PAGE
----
November 18, 2020

1488 words 7 mins read



Automation to configure a Raspberry Pi as a USB OTG webcam

repo name geerlingguy/pi-webcam
repo link
size (curr.) 446 kB
stars (curr.) 512
created 2020-09-23
license MIT License

Raspberry Pi Webcam


Inspired by David Hunt’s blog post showing how to use a Raspberry Pi Zero with a Pi Camera as a USB Webcam, as well as justinschuldt’s gist, I wanted to make my Raspberry Pi do the same thing, but automated and with all the scripts wrapped in version control, since the blog post was a little bit vague in some areas.

This Ansible playbook can be run on any Raspberry Pi to set it up as a USB OTG webcam.

What does that mean? Well, after running the playbook:

  • You plug the Pi into your computer
  • You wait until it boots
  • Bingo! Webcam usable in any software (Zoom, Teams, Meet, OBS, QuickTime, etc.)

It works on Mac, Windows, and all the flavors of Linux I’ve tested so far. It even works on another Raspberry Pi (I’ve tested it on a Pi 4 and Pi 400).

Video overview of this project

I published a video in November 2020 detailing how to set up your Pi Webcam using this project. Click the thumbnail below to view it:


The playbook is meant to run on a brand new installation of Raspbian that has not had any configuration changes via raspi-config or any other tools, though it should work correctly with an existing installation.

Note: This modifies your boot config, and as such you should not run this playbook on a microSD or other boot volume you’re not ready to reformat and re-flash!

Setting up the Hardware

It doesn’t matter if you set up the software or hardware first, you just need to do both to have a functional webcam.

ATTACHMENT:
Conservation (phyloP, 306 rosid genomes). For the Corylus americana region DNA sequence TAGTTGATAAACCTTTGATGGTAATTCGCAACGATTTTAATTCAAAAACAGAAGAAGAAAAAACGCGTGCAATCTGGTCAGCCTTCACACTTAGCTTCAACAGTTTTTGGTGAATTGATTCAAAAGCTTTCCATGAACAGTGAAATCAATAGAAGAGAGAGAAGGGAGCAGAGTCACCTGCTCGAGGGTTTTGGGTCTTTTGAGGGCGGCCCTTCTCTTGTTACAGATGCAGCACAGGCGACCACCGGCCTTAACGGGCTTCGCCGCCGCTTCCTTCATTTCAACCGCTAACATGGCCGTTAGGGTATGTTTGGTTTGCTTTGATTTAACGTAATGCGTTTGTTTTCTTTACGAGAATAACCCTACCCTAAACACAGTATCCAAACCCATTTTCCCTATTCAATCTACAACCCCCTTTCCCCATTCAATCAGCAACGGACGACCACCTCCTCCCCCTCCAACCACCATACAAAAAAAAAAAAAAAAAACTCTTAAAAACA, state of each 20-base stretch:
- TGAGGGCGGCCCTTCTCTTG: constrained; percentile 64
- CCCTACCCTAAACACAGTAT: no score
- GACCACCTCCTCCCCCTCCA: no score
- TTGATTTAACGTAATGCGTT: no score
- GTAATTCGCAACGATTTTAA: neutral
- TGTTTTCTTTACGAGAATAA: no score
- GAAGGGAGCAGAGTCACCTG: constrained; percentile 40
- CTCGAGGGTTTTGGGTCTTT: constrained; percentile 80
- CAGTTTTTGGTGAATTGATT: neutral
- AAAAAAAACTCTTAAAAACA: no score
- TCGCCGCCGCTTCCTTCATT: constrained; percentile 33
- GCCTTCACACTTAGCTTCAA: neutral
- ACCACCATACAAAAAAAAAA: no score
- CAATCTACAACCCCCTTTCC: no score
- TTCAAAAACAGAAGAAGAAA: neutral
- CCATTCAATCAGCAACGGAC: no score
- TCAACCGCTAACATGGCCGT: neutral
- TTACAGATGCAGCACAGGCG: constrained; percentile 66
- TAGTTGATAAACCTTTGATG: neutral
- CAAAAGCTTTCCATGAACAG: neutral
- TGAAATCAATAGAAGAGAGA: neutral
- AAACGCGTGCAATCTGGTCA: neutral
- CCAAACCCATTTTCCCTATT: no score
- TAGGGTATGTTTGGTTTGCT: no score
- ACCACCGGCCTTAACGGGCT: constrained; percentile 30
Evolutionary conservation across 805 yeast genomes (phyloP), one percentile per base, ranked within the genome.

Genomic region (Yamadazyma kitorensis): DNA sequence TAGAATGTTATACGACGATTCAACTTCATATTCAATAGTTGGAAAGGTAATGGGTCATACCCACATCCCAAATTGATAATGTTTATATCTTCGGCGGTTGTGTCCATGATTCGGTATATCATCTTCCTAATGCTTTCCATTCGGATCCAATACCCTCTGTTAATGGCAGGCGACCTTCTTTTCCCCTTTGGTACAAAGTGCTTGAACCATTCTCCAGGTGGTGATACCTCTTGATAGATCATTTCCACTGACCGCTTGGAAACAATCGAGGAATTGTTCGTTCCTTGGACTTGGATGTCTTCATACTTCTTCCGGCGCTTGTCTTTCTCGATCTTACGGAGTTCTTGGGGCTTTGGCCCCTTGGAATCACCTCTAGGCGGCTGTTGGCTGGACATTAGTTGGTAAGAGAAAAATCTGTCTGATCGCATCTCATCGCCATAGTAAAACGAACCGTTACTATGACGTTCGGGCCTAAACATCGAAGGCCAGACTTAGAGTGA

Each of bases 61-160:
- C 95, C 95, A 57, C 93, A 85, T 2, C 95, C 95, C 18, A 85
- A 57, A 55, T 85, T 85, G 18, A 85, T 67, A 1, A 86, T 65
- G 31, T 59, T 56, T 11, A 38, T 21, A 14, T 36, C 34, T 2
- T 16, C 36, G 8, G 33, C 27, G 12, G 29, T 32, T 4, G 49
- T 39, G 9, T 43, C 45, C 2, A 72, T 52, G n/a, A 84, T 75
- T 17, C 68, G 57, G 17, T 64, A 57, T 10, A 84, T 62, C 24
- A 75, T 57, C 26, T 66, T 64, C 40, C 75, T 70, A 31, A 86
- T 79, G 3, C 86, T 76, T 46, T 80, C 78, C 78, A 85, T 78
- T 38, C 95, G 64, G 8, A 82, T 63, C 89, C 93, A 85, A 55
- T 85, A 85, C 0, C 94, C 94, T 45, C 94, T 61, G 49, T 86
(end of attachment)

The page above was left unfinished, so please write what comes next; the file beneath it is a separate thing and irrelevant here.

There are a number of different components you can purchase instead of these, but here’s the list of what I’m using in my ‘official’ version that is well-tested and that I use frequently on my Mac and Windows laptops:

Once you have everything, it’s a matter of putting it all together.

Check out my video on YouTube for a detailed assembly and setup guide: Raspberry Pi Zero is a PRO HQ webcam for less than $100!

Mounting the webcam

The HQ Camera includes a female tripod socket, so any tripod or mounting arm will do. I’ve used a variety of mounts depending on the purpose, for example:

Setting up the Software

There are two ways you can run this automated setup. You can either run everything on the Raspberry Pi itself (e.g. if you plug in a keyboard, mouse, and monitor), or you can run it from another computer.

Setup on the Raspberry Pi

Pro Tip: If you want to use a Pi Zero for the webcam, and don’t want to wait half an hour for it to run all this automation, you can put the flashed microSD card into a newer Pi (like the Pi 4) and do all this work there, then when it’s done pull the card and pop it into a Pi Zero.

  1. Flash the latest Raspberry Pi OS to a microSD card.
  2. Once Raspbian is loaded on the card, insert the card in your Pi, and plug in your Pi to boot it up.
  3. Follow the setup wizard, and if you want to easily be able to log into the Pi later, connect to a WiFi network, and also run the raspi-config tool and enable SSH.
  4. The Raspberry Pi should ask to be restarted. Go ahead and restart now, and wait for it to boot back up.
  5. Open the Terminal application (in the launcher or in Menu > Accessories > Terminal).
  6. Install Ansible: sudo apt update && sudo apt install -y python3-dev python3-pip libyaml-dev libffi-dev && sudo pip3 install --no-binary pyyaml ansible (Warning: this can take a while, especially on slower Pis!).
  7. Clone this repository to your Pi: git clone
  8. Go into the repository directory: cd pi-webcam
  9. Use the local inventory file: cp inventory-local.example inventory
  10. Run the Ansible playbook: ansible-playbook main.yml
  11. You can shutdown the Pi at this point.

Setup from another Computer